“When we say we want to be one of those top three teams, it means we have to beat the likes of Tom Slingsby, Peter Burling or Ben Ainslie – three great sailors who have many more years of experience than us in racing these boats. We are happy to take on the challenge and I'm sure we can outperform one of those teams to make it into the top three overall this season.”

As is often commented on in the skippers’ press conferences, the SailGP season is a long one, and to be in the hunt for a top three spot come the last few events requires an exacting level of consistency to be maintained.

As Sehested points out, the Danish team were impressively consistent in Season 3, but were handicapped by an above average number of technical issues with their F50 catamaran.

“We have had a lot of third, fourth, and fifth places. We didn’t have any wins, but then we didn't have any absolute shockers either. Unfortunately, though, breakdowns have been an issue for our team. We had lost a lot of races and points because of it. So we are working hard with our shore team and also SailGP on improving our boat’s reliability.

Members of the SailGP Team technical team working with the electronics of the main wing of an F50 catamaran

“We have taken a different approach to what we were doing previously. We have different routines, different ways of checking and different ways of operating the boat as well.”

Sehested says he believes the obvious benefits of better reliability will be compounded in other areas of the team’s performance. 

“For sure, you have to take the rough with the smooth when you’re working in a high-performance sport. We have had our fair share of bad luck, but I’m sure others will have boat issues in the future, it’s part of the game.

“If we can be a little bit ahead of the others in that area, then perhaps we can take a bit more risk in our starts or in our tactics.” 

Consistency and stability

How, then, does the team’s title partner ROCKWOOL feel about their investment in SailGP and the Danish crew?

“The sailing performance is such a tiny bit of the whole sponsorship for ROCKWOOL,” comments Sehested. “Of course they love it when we do well, but their whole sponsor calculations and return on investments are based on much more than results.

“There is so much that they get out of the relationship in terms of an authentic platform to talk about their sustainable products and purpose, plus media impact and activity, sponsor activation, hospitality guest programmes, and so on. I would say the actual sailing is only a small part of it all.”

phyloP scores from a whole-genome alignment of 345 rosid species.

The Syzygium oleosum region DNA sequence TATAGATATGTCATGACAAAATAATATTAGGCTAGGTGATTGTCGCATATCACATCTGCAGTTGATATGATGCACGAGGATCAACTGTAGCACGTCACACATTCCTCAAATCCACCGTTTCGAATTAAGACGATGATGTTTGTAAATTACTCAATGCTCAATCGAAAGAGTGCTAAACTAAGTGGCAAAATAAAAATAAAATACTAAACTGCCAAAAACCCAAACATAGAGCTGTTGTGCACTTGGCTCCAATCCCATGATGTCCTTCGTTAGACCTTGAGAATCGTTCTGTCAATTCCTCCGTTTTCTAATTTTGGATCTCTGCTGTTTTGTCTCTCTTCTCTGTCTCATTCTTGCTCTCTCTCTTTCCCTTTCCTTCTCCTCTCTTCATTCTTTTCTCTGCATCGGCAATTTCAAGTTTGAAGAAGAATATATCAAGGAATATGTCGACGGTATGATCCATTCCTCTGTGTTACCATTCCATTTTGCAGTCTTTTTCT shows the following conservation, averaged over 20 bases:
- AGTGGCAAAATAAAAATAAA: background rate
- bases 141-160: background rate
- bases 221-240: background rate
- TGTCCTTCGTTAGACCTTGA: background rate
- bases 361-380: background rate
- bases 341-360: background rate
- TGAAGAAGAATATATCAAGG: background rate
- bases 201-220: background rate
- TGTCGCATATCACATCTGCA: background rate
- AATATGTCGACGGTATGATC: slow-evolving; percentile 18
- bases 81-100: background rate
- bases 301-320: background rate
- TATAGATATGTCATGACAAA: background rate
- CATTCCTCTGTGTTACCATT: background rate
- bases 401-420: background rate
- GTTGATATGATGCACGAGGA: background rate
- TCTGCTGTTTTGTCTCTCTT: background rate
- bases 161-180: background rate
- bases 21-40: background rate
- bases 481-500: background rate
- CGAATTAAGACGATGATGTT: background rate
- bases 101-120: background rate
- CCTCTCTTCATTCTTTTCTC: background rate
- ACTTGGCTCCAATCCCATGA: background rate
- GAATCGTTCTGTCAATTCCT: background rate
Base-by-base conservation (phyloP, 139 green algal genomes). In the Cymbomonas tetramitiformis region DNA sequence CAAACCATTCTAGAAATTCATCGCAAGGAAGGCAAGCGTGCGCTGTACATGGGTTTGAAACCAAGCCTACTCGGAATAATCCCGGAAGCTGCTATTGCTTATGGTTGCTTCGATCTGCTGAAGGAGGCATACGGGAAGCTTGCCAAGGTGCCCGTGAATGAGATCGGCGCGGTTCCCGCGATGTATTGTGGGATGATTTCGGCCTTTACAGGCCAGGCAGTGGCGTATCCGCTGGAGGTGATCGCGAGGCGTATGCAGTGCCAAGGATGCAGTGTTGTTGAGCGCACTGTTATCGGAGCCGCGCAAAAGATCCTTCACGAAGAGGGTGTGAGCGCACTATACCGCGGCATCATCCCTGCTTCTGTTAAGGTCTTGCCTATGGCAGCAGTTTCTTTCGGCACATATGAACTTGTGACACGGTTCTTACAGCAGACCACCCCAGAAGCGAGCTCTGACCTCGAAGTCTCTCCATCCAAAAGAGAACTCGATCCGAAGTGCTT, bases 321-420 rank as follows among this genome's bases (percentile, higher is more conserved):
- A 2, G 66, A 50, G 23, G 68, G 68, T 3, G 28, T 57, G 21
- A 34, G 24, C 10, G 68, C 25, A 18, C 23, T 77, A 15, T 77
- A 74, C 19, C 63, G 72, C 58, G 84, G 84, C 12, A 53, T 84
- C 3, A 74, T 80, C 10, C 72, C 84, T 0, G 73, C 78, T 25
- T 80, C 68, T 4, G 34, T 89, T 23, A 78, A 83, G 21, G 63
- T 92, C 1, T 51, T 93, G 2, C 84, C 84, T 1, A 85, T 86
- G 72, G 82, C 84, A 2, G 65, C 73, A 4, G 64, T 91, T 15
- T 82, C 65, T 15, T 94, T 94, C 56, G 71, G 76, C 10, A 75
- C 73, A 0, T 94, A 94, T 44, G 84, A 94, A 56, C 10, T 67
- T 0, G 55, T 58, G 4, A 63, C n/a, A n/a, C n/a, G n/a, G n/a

Looking across the fleet at the standard of the individual teams and the general level of competition, Sehested believes there has been a significant collective overall improvement.

“I would say that everyone has improved a lot. As an example, Great Britain won most of the races in Sydney when they first joined SailGP, but they haven't quite been that form since. It’s not that they got worse, I just think everyone else got better.”

Highlights of the foiling F50 catamarans racing in Cadiz last year

Reflecting specifically on his own team’s performance Sehested believes the Danes have steadily closed the gap on the top echelon of teams since their debut in Season 2.

“When you're new at something you're always going to have a steeper learning curve than the more experienced teams. The question now is if we can take the last step and join their level, or if there's always going to be a gap between us.

“For us, this is a make or break year. We have had two seasons now to catch up. Now we need to deliver – which is why we have ambitious goals.”

Significantly, Sehested said the team were relying less on trying to replicate the top crews based on analysis of the shared data SailGP makes available to all the teams. 

“When we were new we used the shared data a lot. In the beginning we just copy and pasted what the good teams were doing because we didn't have time to develop our own ideas. 

He adds: “Now we are at a stage where we have confidence and time to test a bit of our own concepts. That means we can start to do things differently to the other teams – , and now other teams are looking to us. That’s where – perhaps – the required gains can be made.”